Obama extends deportation reprieve to 5 million undocumented immigrants
Obama announced his plan for unilateral action on immigration via a prime-time address from the White House. He will sign the executive order during a rally in Las Vegas on Friday. Because the plan will not be passed by Congress, it could also be easily reversed by a new president after Obama’s term runs out in just over two years.
The president called his actions "a commonsense middle ground approach," as he continued to push Congress to pass a comprehensive bill reforming the country's immigration system. Under the terms of his order, undocumented immigrants who have lived in the US for five years or more, and are parents of American citizens or lawful residents, will be subjected to criminal and national security background checks. Once these are completed, they can pay taxes and defer deportation for three years at a time.
The US will also increase security at the borders and focus deportation efforts on criminals and potential security threats rather than families.
“"Mass amnesty would be unfair. Mass deportation would be both impossible and contrary to our character," Obama said in his remarks. "If you meet the criteria, you can come out of the shadows and get right with the law. If you’re a criminal, you’ll be deported. If you plan to enter the US illegally, your chances of getting caught and sent back just went up."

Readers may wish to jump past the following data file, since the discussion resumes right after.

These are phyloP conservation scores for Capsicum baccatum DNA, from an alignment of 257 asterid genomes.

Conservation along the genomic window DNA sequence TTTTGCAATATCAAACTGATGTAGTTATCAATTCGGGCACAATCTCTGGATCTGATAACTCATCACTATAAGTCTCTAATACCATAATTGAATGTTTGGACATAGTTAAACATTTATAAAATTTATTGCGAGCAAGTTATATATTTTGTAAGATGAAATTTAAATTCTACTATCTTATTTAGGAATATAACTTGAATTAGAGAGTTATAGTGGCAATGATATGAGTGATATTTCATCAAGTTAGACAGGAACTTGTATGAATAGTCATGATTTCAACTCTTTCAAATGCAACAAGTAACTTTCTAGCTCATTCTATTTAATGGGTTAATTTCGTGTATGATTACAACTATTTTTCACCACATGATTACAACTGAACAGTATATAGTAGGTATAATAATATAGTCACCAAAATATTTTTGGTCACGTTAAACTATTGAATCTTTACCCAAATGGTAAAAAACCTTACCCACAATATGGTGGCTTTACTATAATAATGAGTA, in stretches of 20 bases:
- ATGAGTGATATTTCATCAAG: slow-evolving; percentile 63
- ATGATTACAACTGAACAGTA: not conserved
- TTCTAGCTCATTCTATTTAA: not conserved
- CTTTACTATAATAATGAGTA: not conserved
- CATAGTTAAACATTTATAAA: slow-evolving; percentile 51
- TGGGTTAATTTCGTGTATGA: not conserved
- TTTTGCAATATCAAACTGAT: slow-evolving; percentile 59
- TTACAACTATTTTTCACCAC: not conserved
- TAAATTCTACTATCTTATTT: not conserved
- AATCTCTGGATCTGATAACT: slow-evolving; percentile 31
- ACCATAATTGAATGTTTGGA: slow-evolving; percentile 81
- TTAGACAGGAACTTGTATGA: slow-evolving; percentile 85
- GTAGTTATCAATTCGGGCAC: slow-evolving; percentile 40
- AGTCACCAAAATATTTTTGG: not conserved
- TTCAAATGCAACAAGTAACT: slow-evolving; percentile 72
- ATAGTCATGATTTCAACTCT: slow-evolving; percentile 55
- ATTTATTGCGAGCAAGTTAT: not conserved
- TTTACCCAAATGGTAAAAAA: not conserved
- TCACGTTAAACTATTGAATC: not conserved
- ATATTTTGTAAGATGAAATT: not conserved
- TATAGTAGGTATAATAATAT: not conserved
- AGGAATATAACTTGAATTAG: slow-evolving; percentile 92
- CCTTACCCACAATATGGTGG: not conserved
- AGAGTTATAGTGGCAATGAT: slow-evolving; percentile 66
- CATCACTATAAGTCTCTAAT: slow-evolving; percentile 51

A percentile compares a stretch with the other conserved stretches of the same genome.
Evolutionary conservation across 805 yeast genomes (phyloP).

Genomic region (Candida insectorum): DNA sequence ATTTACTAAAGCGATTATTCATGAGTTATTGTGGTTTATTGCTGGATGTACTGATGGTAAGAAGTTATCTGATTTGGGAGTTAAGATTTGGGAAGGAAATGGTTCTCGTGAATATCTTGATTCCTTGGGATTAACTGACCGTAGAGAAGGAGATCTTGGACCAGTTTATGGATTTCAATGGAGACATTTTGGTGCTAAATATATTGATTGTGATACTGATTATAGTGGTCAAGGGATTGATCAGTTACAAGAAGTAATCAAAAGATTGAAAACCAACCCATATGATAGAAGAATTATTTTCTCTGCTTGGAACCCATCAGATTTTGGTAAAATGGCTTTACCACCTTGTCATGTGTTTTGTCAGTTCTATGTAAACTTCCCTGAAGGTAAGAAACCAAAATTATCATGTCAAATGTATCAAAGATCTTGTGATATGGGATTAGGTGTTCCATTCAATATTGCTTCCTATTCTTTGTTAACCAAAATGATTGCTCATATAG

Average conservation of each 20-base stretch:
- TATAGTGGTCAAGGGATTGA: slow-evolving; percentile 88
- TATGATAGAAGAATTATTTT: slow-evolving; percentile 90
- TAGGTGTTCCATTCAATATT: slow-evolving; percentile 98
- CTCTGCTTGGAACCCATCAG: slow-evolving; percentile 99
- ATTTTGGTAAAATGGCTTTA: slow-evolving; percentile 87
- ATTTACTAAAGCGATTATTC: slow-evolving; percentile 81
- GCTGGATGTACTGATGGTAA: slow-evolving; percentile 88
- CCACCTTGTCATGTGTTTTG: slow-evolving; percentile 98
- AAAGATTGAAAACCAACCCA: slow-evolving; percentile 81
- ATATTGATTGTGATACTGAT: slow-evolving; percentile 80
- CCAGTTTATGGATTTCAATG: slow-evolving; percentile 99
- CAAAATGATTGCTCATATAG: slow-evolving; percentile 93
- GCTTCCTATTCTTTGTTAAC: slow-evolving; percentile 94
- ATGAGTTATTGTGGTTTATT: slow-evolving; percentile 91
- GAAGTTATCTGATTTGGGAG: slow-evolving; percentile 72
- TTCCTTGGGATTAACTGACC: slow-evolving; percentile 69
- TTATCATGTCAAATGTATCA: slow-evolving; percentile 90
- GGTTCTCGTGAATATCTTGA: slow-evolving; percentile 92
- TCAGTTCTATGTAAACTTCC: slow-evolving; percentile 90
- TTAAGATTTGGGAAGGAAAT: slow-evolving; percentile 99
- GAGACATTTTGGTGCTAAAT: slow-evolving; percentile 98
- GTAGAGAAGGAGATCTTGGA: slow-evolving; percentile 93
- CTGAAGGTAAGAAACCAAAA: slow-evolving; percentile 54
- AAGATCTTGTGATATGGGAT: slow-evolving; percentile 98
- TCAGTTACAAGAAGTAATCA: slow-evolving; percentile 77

— Laura Ingraham (@IngrahamAngle) November 20, 2014
Obama also defend his decision to issue an executive order against Republicans and those who claim he is overreaching, arguing that every Republican and Democratic president in the last 50 years has used his authority similarly.
"To those members of Congress who question my authority to make our immigration system work better, or question the wisdom of me acting where Congress has failed, I have one answer: Pass a bill," he said.
Already, the president's plan has come under fire from conservatives. House Speaker John Boehner (R-Ohio) criticized Obama ahead of his speech, saying he is acting like "an emperor."
“Instead of working together to fix our broken immigration system, the president says he's acting on his own," he said in a video statement. "That is just not how our democracy works.”